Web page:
Manufacturing and the Translation Industry

April 1, 2016 |

By Sarah-Claire Jordan

technical languagePossibly the only thing you can think of that links manufacturing with translation is the variety of languages the instructions for some products are written in. This is a highly globalized world that we live in right now, however, so get ready to see a lot less of that and a lot more of things like manufacturing companies’ websites translated into a variety of languages. Certain companies are leading the way, like some auto manufacturing companies in China.

Beyond the translation aspect of marketing your manufactured product, you also have to think about whether or not it is worth it to manufacture your product in the country you wish to focus on. This is not always the best choice, it truly depends on the target market, the product, and many other factors. If it becomes evident that it is a good idea to manufacture in the target market’s country, then take a hint from how BMW is handling manufacturing in China.

BMW has an excellent methodology going on for how to deal with localization in the best way possible. They studied marketing reports and found that China was one of their most popular countries in terms of sales, and then from there set up manufacturing facilities there. Of course, they made sure to be well-versed in manufacturing and environmental policies in China before doing so. China is very dedicated to cutting down its environmental impact, and BMW saw that and used it to their advantage by creating new car models with an environmental twist.

BMW is obviously not a Chinese company, however, and so a lot of translation and interpretation work was necessary in order to understand how the manufacturing policies in China work, and what needed to be modified in order for the BMW way of doing things to work in China. This is a huge opportunity for translators who specialize in technical or manufacturing translation, as they can help to establish a clear understanding between two parties from completely different backgrounds who want to do business together in the manufacturing sector.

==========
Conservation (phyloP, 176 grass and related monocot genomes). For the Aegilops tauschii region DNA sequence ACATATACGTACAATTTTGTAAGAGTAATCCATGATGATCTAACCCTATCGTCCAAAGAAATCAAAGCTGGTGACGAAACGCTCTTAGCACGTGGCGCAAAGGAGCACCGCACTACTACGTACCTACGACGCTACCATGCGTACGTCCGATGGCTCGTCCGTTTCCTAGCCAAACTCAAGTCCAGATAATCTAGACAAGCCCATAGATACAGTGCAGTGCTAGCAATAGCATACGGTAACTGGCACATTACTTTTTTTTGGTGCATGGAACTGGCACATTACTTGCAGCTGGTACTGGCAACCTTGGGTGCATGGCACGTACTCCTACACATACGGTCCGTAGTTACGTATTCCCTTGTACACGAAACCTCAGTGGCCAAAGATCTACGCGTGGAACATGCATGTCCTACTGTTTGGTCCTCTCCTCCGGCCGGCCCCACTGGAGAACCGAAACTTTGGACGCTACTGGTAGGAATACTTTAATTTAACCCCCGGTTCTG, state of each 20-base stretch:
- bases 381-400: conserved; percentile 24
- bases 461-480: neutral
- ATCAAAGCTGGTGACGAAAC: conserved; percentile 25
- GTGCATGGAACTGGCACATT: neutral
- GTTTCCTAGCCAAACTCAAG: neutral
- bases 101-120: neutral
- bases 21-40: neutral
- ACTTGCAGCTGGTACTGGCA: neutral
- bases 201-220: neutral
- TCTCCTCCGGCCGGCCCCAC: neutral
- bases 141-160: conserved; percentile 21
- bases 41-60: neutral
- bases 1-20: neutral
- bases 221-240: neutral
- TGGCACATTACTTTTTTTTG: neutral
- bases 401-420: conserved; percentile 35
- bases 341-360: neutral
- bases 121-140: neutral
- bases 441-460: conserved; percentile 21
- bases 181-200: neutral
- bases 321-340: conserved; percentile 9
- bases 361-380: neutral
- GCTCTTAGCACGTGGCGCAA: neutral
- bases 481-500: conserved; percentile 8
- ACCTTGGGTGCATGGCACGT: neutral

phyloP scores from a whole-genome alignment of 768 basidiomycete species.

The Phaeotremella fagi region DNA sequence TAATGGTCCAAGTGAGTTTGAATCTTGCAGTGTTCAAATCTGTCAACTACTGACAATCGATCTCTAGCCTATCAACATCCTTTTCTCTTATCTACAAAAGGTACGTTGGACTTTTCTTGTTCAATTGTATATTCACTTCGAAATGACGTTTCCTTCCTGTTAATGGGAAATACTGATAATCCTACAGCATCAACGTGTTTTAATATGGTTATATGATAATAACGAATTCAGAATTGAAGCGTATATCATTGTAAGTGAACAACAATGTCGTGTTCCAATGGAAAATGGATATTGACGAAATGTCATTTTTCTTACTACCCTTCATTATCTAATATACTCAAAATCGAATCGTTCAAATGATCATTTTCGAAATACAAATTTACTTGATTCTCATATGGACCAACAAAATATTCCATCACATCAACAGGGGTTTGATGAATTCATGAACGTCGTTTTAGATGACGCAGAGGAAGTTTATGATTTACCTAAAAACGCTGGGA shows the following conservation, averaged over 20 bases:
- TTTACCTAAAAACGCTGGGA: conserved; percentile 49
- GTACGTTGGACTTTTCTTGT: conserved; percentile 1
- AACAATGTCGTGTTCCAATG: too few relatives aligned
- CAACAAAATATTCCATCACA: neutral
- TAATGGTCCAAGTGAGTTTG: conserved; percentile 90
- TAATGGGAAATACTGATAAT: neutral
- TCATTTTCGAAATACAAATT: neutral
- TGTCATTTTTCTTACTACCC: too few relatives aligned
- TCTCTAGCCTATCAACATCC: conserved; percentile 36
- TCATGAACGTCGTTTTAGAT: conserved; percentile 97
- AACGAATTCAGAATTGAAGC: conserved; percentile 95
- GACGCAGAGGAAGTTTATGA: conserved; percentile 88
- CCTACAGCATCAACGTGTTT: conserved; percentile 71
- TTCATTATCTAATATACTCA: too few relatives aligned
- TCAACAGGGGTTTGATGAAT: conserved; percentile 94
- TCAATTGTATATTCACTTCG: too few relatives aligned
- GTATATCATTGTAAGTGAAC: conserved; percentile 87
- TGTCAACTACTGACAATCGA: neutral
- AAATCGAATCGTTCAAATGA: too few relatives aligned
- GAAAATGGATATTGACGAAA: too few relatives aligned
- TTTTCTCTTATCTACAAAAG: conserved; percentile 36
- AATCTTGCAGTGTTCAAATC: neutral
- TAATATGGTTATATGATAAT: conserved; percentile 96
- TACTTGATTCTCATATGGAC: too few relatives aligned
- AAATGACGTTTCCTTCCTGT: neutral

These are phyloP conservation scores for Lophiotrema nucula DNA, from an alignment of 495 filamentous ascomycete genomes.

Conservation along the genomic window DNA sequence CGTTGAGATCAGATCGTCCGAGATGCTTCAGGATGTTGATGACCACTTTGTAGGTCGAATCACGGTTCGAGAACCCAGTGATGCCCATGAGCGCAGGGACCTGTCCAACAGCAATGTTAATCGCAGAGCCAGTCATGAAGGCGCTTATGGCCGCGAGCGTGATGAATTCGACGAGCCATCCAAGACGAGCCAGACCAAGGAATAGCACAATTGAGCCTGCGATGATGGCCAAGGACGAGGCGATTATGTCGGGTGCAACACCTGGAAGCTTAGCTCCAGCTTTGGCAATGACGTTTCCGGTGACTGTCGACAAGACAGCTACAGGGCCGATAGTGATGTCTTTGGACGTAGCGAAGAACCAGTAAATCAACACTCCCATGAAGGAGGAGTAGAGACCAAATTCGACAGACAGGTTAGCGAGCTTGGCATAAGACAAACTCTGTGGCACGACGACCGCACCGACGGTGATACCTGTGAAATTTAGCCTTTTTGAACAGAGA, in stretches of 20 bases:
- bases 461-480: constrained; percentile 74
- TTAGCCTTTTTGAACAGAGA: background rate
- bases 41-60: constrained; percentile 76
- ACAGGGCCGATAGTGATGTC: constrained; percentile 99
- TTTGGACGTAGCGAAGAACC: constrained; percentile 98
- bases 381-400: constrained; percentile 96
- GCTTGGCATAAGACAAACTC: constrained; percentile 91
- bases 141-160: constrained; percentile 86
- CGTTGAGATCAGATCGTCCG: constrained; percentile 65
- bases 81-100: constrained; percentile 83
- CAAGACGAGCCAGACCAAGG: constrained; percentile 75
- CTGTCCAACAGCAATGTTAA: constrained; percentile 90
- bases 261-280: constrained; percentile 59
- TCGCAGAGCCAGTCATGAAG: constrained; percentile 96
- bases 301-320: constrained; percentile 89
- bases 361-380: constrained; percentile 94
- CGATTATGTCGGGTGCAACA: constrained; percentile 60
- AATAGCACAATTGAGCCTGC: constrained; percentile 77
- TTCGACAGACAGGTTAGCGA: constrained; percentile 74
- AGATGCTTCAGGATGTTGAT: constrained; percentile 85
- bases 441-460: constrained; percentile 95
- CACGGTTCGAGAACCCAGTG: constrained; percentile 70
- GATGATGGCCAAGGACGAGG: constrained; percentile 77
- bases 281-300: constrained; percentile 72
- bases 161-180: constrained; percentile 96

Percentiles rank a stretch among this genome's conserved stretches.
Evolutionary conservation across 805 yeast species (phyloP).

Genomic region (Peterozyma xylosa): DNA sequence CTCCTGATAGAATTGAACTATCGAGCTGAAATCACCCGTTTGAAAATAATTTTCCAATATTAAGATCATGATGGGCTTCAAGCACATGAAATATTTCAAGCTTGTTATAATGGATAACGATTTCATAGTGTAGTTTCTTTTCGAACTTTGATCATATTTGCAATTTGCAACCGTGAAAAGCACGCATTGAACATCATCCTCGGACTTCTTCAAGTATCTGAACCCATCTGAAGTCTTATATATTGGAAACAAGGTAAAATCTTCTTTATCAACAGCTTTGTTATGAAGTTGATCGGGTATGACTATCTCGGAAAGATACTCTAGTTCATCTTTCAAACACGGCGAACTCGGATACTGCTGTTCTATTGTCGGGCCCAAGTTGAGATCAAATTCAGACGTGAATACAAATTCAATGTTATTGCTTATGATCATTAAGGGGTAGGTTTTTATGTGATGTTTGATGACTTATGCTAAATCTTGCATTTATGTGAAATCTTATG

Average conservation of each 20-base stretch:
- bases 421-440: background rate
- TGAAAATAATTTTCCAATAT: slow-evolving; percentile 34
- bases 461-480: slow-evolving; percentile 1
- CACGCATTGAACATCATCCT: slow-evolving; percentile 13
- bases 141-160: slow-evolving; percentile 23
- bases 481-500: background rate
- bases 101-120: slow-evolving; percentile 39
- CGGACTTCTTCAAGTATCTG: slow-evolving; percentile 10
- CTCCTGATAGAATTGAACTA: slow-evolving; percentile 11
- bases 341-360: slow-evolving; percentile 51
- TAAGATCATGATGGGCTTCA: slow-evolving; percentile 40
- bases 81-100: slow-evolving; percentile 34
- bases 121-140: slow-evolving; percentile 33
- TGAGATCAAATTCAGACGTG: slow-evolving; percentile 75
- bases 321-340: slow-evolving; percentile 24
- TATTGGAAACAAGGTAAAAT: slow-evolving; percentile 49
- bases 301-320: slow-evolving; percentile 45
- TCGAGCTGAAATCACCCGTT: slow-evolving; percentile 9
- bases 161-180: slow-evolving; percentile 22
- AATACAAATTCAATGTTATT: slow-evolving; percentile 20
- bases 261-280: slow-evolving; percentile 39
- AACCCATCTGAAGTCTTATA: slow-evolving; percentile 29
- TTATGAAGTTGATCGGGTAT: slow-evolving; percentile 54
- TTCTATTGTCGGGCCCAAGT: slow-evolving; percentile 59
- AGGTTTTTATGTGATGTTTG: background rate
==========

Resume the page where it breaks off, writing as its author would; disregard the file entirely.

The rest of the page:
Translation and interpretation services don’t stop being important in the planning process, however. Policies change, and economic conditions fluctuate, so the liaisons between the country where a manufacturing company has set up shop and the country where the company’s headquarters is need to be in constant communication. This means a steady stream of documents, contracts, blueprints, and any other text will be available for translators to have their way with if they jump on the opportunity in time.

The final step with translation localization is to make sure the website of the manufacturing company is translated accurately into the target languages. This goes along with any other modifications like making sure the layout makes sense for the target culture and that the language used is appropriate and relevant. The future is in localization and globalization, which sounds contradictory, but they can be done at the same time, and manufacturing translation is a perfect example of this.

For an overview of Alpha Omega Translations’ expertise, visit our technical translation service page.

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Category: Business Translation

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